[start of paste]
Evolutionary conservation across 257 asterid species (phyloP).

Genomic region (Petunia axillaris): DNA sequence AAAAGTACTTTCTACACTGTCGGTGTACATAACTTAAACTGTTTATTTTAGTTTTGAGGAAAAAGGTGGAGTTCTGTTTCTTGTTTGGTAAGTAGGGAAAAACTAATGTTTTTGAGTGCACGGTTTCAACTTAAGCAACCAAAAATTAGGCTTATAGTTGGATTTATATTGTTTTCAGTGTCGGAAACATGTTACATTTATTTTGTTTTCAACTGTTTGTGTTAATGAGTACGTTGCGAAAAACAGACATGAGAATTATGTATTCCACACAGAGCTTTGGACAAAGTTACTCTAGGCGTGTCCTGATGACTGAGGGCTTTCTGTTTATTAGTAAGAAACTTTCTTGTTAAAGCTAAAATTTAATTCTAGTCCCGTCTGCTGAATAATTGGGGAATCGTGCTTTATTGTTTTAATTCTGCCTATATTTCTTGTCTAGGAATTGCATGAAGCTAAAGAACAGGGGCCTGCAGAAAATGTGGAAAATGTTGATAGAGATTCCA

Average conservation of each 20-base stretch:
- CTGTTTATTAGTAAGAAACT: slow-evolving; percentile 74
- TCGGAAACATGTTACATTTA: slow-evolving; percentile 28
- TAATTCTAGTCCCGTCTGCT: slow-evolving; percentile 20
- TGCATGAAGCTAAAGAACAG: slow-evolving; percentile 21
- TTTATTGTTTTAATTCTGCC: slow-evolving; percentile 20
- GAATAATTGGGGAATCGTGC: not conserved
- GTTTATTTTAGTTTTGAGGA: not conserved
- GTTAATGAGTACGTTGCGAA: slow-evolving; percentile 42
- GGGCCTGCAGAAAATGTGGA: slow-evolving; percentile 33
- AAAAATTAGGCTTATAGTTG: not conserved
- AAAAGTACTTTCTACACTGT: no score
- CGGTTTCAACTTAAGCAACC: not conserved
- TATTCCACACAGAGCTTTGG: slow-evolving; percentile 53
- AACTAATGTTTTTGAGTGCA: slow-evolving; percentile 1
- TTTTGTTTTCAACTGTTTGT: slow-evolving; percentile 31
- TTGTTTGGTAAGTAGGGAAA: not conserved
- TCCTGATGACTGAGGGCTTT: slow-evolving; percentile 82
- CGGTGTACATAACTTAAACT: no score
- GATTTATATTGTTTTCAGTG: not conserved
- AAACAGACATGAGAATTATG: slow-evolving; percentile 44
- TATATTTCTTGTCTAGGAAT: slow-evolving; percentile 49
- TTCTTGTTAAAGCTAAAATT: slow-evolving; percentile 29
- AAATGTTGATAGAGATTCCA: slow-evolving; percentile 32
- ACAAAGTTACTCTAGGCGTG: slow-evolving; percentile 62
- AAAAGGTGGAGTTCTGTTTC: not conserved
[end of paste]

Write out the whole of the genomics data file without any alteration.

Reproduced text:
Evolutionary conservation across 257 asterid species (phyloP).

Genomic region (Petunia axillaris): DNA sequence AAAAGTACTTTCTACACTGTCGGTGTACATAACTTAAACTGTTTATTTTAGTTTTGAGGAAAAAGGTGGAGTTCTGTTTCTTGTTTGGTAAGTAGGGAAAAACTAATGTTTTTGAGTGCACGGTTTCAACTTAAGCAACCAAAAATTAGGCTTATAGTTGGATTTATATTGTTTTCAGTGTCGGAAACATGTTACATTTATTTTGTTTTCAACTGTTTGTGTTAATGAGTACGTTGCGAAAAACAGACATGAGAATTATGTATTCCACACAGAGCTTTGGACAAAGTTACTCTAGGCGTGTCCTGATGACTGAGGGCTTTCTGTTTATTAGTAAGAAACTTTCTTGTTAAAGCTAAAATTTAATTCTAGTCCCGTCTGCTGAATAATTGGGGAATCGTGCTTTATTGTTTTAATTCTGCCTATATTTCTTGTCTAGGAATTGCATGAAGCTAAAGAACAGGGGCCTGCAGAAAATGTGGAAAATGTTGATAGAGATTCCA

Average conservation of each 20-base stretch:
- CTGTTTATTAGTAAGAAACT: slow-evolving; percentile 74
- TCGGAAACATGTTACATTTA: slow-evolving; percentile 28
- TAATTCTAGTCCCGTCTGCT: slow-evolving; percentile 20
- TGCATGAAGCTAAAGAACAG: slow-evolving; percentile 21
- TTTATTGTTTTAATTCTGCC: slow-evolving; percentile 20
- GAATAATTGGGGAATCGTGC: not conserved
- GTTTATTTTAGTTTTGAGGA: not conserved
- GTTAATGAGTACGTTGCGAA: slow-evolving; percentile 42
- GGGCCTGCAGAAAATGTGGA: slow-evolving; percentile 33
- AAAAATTAGGCTTATAGTTG: not conserved
- AAAAGTACTTTCTACACTGT: no score
- CGGTTTCAACTTAAGCAACC: not conserved
- TATTCCACACAGAGCTTTGG: slow-evolving; percentile 53
- AACTAATGTTTTTGAGTGCA: slow-evolving; percentile 1
- TTTTGTTTTCAACTGTTTGT: slow-evolving; percentile 31
- TTGTTTGGTAAGTAGGGAAA: not conserved
- TCCTGATGACTGAGGGCTTT: slow-evolving; percentile 82
- CGGTGTACATAACTTAAACT: no score
- GATTTATATTGTTTTCAGTG: not conserved
- AAACAGACATGAGAATTATG: slow-evolving; percentile 44
- TATATTTCTTGTCTAGGAAT: slow-evolving; percentile 49
- TTCTTGTTAAAGCTAAAATT: slow-evolving; percentile 29
- AAATGTTGATAGAGATTCCA: slow-evolving; percentile 32
- ACAAAGTTACTCTAGGCGTG: slow-evolving; percentile 62
- AAAAGGTGGAGTTCTGTTTC: not conserved